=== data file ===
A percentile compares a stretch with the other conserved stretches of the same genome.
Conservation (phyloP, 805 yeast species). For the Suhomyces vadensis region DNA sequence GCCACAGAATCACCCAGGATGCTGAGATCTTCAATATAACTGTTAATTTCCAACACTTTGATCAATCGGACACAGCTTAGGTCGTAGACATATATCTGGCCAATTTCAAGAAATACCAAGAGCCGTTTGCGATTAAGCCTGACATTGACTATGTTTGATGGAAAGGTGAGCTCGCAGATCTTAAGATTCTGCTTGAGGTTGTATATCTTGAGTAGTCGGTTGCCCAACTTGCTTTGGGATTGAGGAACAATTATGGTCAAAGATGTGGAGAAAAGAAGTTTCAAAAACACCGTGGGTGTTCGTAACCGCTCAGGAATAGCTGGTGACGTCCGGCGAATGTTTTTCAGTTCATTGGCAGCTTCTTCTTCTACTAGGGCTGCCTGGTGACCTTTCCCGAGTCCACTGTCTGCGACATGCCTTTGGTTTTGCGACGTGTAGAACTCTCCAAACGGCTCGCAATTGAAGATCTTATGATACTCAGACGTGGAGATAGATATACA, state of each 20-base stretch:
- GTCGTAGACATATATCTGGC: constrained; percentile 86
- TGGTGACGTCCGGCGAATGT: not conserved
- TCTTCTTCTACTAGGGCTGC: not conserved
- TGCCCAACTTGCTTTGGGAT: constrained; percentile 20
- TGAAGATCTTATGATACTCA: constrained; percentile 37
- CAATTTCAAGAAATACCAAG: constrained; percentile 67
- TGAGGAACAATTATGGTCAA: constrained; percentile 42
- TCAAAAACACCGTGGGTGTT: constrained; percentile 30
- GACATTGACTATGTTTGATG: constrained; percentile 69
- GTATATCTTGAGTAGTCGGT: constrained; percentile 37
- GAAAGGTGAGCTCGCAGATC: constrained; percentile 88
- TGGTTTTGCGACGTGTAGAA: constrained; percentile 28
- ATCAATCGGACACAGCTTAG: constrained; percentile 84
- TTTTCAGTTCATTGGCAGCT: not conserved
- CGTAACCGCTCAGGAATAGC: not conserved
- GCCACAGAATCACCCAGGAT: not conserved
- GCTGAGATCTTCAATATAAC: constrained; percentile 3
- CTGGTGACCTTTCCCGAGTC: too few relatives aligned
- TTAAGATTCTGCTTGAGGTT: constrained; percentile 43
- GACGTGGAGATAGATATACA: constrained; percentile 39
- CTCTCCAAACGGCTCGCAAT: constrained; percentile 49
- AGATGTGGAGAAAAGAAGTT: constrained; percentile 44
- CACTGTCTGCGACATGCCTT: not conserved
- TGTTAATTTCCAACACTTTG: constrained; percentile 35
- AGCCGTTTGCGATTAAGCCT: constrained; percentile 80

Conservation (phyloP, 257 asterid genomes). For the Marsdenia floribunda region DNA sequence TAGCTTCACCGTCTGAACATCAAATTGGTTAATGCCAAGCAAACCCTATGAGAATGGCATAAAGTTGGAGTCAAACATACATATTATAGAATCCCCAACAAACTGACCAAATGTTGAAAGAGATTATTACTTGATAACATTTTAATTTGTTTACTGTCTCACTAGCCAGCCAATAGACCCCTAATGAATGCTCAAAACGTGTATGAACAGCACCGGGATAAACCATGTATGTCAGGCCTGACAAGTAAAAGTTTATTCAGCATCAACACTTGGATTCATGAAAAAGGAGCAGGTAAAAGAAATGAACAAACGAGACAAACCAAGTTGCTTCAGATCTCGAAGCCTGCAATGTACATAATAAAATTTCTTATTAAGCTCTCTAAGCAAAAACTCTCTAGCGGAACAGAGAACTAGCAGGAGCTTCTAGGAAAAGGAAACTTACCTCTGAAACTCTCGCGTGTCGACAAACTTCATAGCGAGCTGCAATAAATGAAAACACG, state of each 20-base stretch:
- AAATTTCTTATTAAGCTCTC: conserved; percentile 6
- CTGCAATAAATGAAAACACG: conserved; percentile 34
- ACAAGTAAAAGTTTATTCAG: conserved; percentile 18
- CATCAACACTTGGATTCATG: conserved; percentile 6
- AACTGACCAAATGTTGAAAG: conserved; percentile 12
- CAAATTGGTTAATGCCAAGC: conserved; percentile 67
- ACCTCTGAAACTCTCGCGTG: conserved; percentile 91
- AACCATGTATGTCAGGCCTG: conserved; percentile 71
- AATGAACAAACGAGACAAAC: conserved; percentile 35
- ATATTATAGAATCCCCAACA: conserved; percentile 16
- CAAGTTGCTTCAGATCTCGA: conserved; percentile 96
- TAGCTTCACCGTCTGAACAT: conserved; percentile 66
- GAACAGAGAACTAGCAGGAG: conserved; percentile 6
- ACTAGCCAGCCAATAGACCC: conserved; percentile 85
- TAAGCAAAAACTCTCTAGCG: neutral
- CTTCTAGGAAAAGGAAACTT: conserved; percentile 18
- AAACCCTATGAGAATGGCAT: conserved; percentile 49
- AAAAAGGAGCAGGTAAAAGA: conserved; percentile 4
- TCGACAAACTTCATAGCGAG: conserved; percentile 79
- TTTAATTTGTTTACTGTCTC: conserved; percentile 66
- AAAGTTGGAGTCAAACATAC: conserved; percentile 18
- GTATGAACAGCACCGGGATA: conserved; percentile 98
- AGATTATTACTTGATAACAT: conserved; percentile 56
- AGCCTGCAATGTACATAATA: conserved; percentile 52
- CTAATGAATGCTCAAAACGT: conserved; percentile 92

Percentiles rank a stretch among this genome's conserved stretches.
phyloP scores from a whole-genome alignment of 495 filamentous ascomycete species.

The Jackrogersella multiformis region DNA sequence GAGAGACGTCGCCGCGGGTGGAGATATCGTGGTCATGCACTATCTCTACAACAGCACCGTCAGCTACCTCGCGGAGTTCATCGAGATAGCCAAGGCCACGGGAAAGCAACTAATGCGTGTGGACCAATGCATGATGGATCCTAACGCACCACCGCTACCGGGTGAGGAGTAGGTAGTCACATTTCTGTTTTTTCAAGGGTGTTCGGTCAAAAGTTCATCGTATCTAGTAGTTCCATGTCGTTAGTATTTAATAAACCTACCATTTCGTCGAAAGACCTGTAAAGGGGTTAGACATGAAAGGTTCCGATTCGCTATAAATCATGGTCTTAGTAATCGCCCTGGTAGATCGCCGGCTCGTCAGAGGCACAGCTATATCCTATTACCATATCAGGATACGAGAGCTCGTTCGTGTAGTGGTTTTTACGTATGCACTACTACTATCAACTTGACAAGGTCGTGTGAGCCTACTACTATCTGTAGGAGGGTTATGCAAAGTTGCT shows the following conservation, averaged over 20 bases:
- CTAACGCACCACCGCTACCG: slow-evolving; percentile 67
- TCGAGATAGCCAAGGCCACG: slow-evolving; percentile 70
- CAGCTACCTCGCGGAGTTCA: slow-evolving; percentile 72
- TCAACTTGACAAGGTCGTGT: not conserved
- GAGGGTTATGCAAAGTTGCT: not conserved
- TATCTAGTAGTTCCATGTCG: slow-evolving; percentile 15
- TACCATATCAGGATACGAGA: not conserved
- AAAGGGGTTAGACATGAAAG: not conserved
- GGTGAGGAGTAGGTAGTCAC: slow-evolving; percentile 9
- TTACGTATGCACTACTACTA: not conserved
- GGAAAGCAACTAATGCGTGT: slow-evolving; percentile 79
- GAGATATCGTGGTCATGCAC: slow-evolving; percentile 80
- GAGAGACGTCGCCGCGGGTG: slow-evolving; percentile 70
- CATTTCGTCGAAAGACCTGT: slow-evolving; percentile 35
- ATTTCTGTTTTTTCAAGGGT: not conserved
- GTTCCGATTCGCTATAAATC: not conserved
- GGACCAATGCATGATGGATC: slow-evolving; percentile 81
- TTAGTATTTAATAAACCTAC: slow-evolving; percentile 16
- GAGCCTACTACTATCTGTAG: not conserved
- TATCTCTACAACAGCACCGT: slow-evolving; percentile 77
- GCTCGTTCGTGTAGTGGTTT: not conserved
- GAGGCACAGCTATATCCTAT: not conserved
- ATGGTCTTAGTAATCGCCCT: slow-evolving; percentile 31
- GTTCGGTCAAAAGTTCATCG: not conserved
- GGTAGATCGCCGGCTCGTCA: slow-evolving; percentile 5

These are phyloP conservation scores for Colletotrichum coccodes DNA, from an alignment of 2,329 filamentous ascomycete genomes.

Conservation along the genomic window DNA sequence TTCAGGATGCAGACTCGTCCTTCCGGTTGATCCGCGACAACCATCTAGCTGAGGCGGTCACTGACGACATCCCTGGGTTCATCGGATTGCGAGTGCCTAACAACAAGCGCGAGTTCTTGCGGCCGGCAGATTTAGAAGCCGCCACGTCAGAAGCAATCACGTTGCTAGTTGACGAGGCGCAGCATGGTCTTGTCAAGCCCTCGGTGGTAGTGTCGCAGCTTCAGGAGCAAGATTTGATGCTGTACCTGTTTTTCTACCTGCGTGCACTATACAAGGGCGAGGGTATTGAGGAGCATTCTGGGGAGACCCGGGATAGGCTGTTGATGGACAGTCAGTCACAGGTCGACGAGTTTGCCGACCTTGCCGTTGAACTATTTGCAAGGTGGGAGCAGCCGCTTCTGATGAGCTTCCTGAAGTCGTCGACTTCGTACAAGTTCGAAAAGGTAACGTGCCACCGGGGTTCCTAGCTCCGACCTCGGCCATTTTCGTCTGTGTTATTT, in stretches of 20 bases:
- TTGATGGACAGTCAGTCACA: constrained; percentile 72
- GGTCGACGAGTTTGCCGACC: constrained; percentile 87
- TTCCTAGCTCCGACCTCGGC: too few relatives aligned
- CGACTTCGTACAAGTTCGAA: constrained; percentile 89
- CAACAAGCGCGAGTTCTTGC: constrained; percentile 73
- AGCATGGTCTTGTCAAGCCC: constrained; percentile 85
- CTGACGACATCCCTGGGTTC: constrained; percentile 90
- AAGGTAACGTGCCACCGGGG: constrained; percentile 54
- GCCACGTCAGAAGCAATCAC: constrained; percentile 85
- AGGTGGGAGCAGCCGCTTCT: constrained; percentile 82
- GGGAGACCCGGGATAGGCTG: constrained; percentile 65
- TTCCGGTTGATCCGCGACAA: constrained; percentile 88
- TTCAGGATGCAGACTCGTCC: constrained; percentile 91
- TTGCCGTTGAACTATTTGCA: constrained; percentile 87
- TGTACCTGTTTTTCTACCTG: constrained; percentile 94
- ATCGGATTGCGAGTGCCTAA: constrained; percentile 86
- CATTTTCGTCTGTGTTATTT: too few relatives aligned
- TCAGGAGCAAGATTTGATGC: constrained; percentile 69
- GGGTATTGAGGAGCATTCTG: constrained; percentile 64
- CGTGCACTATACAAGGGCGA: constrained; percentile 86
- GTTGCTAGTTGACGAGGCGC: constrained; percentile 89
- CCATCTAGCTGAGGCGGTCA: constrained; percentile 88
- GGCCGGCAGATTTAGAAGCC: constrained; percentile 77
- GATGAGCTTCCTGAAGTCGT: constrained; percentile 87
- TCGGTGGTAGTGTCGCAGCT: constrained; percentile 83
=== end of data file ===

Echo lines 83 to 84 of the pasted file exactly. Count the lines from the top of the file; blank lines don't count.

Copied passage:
Conservation along the genomic window DNA sequence TTCAGGATGCAGACTCGTCCTTCCGGTTGATCCGCGACAACCATCTAGCTGAGGCGGTCACTGACGACATCCCTGGGTTCATCGGATTGCGAGTGCCTAACAACAAGCGCGAGTTCTTGCGGCCGGCAGATTTAGAAGCCGCCACGTCAGAAGCAATCACGTTGCTAGTTGACGAGGCGCAGCATGGTCTTGTCAAGCCCTCGGTGGTAGTGTCGCAGCTTCAGGAGCAAGATTTGATGCTGTACCTGTTTTTCTACCTGCGTGCACTATACAAGGGCGAGGGTATTGAGGAGCATTCTGGGGAGACCCGGGATAGGCTGTTGATGGACAGTCAGTCACAGGTCGACGAGTTTGCCGACCTTGCCGTTGAACTATTTGCAAGGTGGGAGCAGCCGCTTCTGATGAGCTTCCTGAAGTCGTCGACTTCGTACAAGTTCGAAAAGGTAACGTGCCACCGGGGTTCCTAGCTCCGACCTCGGCCATTTTCGTCTGTGTTATTT, in stretches of 20 bases:
- TTGATGGACAGTCAGTCACA: constrained; percentile 72